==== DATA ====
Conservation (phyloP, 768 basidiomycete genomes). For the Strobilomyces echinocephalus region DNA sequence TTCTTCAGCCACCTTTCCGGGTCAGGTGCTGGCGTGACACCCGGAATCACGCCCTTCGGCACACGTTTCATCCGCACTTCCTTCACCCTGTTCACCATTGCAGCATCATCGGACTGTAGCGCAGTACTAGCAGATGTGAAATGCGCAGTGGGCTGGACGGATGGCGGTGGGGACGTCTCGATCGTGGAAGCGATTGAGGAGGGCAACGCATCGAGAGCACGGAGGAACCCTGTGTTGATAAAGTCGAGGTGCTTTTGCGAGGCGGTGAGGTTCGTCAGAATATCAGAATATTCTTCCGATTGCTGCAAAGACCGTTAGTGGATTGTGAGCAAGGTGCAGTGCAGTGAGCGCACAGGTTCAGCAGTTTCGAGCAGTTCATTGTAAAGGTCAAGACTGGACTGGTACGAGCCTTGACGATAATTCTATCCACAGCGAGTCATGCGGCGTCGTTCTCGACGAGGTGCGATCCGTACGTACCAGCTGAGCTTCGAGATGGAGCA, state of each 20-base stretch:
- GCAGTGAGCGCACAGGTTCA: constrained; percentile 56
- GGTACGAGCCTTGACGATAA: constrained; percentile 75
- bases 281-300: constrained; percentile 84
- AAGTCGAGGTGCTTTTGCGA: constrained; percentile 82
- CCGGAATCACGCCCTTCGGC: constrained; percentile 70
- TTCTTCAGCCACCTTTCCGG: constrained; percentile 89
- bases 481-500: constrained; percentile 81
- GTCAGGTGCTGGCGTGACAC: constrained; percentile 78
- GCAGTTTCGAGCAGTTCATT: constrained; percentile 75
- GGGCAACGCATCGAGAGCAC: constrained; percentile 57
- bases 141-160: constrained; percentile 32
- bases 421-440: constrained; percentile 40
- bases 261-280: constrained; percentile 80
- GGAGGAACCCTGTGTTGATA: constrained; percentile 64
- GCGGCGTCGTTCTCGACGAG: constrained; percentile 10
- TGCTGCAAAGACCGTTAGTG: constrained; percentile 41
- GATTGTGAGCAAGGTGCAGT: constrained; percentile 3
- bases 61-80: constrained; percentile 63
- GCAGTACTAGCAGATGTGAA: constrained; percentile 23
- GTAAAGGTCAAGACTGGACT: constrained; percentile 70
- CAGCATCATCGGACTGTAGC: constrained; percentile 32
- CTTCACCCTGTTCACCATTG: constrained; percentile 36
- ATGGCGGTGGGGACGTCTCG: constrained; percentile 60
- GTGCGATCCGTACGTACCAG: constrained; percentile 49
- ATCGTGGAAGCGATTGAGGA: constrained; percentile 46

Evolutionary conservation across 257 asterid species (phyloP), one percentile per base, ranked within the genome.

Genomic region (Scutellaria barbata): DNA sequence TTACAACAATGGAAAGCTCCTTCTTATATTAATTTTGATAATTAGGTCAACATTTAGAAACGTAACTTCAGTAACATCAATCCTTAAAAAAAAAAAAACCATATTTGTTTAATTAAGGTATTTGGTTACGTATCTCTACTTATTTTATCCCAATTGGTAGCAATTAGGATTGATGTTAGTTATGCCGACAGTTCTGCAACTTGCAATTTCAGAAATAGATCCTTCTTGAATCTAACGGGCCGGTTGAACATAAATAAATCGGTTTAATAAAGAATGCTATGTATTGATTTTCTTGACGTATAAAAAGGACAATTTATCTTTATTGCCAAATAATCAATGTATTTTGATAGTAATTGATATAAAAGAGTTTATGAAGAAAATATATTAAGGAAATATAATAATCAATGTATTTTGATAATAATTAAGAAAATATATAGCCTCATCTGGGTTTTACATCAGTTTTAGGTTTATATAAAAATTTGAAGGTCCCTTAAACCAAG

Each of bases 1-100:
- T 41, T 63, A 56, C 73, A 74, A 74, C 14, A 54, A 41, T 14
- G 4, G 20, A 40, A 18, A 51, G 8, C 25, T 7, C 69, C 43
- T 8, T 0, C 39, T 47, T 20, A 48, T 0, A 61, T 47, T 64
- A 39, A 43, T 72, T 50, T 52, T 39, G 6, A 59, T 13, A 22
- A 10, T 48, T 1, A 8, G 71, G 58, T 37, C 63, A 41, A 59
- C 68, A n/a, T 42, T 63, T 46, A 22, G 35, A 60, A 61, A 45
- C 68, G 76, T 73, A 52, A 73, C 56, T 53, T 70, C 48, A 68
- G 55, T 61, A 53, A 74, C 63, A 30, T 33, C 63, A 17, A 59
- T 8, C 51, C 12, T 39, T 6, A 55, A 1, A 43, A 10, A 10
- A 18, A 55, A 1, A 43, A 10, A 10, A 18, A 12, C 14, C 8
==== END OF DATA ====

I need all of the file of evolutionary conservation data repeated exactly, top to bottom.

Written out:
Conservation (phyloP, 768 basidiomycete genomes). For the Strobilomyces echinocephalus region DNA sequence TTCTTCAGCCACCTTTCCGGGTCAGGTGCTGGCGTGACACCCGGAATCACGCCCTTCGGCACACGTTTCATCCGCACTTCCTTCACCCTGTTCACCATTGCAGCATCATCGGACTGTAGCGCAGTACTAGCAGATGTGAAATGCGCAGTGGGCTGGACGGATGGCGGTGGGGACGTCTCGATCGTGGAAGCGATTGAGGAGGGCAACGCATCGAGAGCACGGAGGAACCCTGTGTTGATAAAGTCGAGGTGCTTTTGCGAGGCGGTGAGGTTCGTCAGAATATCAGAATATTCTTCCGATTGCTGCAAAGACCGTTAGTGGATTGTGAGCAAGGTGCAGTGCAGTGAGCGCACAGGTTCAGCAGTTTCGAGCAGTTCATTGTAAAGGTCAAGACTGGACTGGTACGAGCCTTGACGATAATTCTATCCACAGCGAGTCATGCGGCGTCGTTCTCGACGAGGTGCGATCCGTACGTACCAGCTGAGCTTCGAGATGGAGCA, state of each 20-base stretch:
- GCAGTGAGCGCACAGGTTCA: constrained; percentile 56
- GGTACGAGCCTTGACGATAA: constrained; percentile 75
- bases 281-300: constrained; percentile 84
- AAGTCGAGGTGCTTTTGCGA: constrained; percentile 82
- CCGGAATCACGCCCTTCGGC: constrained; percentile 70
- TTCTTCAGCCACCTTTCCGG: constrained; percentile 89
- bases 481-500: constrained; percentile 81
- GTCAGGTGCTGGCGTGACAC: constrained; percentile 78
- GCAGTTTCGAGCAGTTCATT: constrained; percentile 75
- GGGCAACGCATCGAGAGCAC: constrained; percentile 57
- bases 141-160: constrained; percentile 32
- bases 421-440: constrained; percentile 40
- bases 261-280: constrained; percentile 80
- GGAGGAACCCTGTGTTGATA: constrained; percentile 64
- GCGGCGTCGTTCTCGACGAG: constrained; percentile 10
- TGCTGCAAAGACCGTTAGTG: constrained; percentile 41
- GATTGTGAGCAAGGTGCAGT: constrained; percentile 3
- bases 61-80: constrained; percentile 63
- GCAGTACTAGCAGATGTGAA: constrained; percentile 23
- GTAAAGGTCAAGACTGGACT: constrained; percentile 70
- CAGCATCATCGGACTGTAGC: constrained; percentile 32
- CTTCACCCTGTTCACCATTG: constrained; percentile 36
- ATGGCGGTGGGGACGTCTCG: constrained; percentile 60
- GTGCGATCCGTACGTACCAG: constrained; percentile 49
- ATCGTGGAAGCGATTGAGGA: constrained; percentile 46

Evolutionary conservation across 257 asterid species (phyloP), one percentile per base, ranked within the genome.

Genomic region (Scutellaria barbata): DNA sequence TTACAACAATGGAAAGCTCCTTCTTATATTAATTTTGATAATTAGGTCAACATTTAGAAACGTAACTTCAGTAACATCAATCCTTAAAAAAAAAAAAACCATATTTGTTTAATTAAGGTATTTGGTTACGTATCTCTACTTATTTTATCCCAATTGGTAGCAATTAGGATTGATGTTAGTTATGCCGACAGTTCTGCAACTTGCAATTTCAGAAATAGATCCTTCTTGAATCTAACGGGCCGGTTGAACATAAATAAATCGGTTTAATAAAGAATGCTATGTATTGATTTTCTTGACGTATAAAAAGGACAATTTATCTTTATTGCCAAATAATCAATGTATTTTGATAGTAATTGATATAAAAGAGTTTATGAAGAAAATATATTAAGGAAATATAATAATCAATGTATTTTGATAATAATTAAGAAAATATATAGCCTCATCTGGGTTTTACATCAGTTTTAGGTTTATATAAAAATTTGAAGGTCCCTTAAACCAAG

Each of bases 1-100:
- T 41, T 63, A 56, C 73, A 74, A 74, C 14, A 54, A 41, T 14
- G 4, G 20, A 40, A 18, A 51, G 8, C 25, T 7, C 69, C 43
- T 8, T 0, C 39, T 47, T 20, A 48, T 0, A 61, T 47, T 64
- A 39, A 43, T 72, T 50, T 52, T 39, G 6, A 59, T 13, A 22
- A 10, T 48, T 1, A 8, G 71, G 58, T 37, C 63, A 41, A 59
- C 68, A n/a, T 42, T 63, T 46, A 22, G 35, A 60, A 61, A 45
- C 68, G 76, T 73, A 52, A 73, C 56, T 53, T 70, C 48, A 68
- G 55, T 61, A 53, A 74, C 63, A 30, T 33, C 63, A 17, A 59
- T 8, C 51, C 12, T 39, T 6, A 55, A 1, A 43, A 10, A 10
- A 18, A 55, A 1, A 43, A 10, A 10, A 18, A 12, C 14, C 8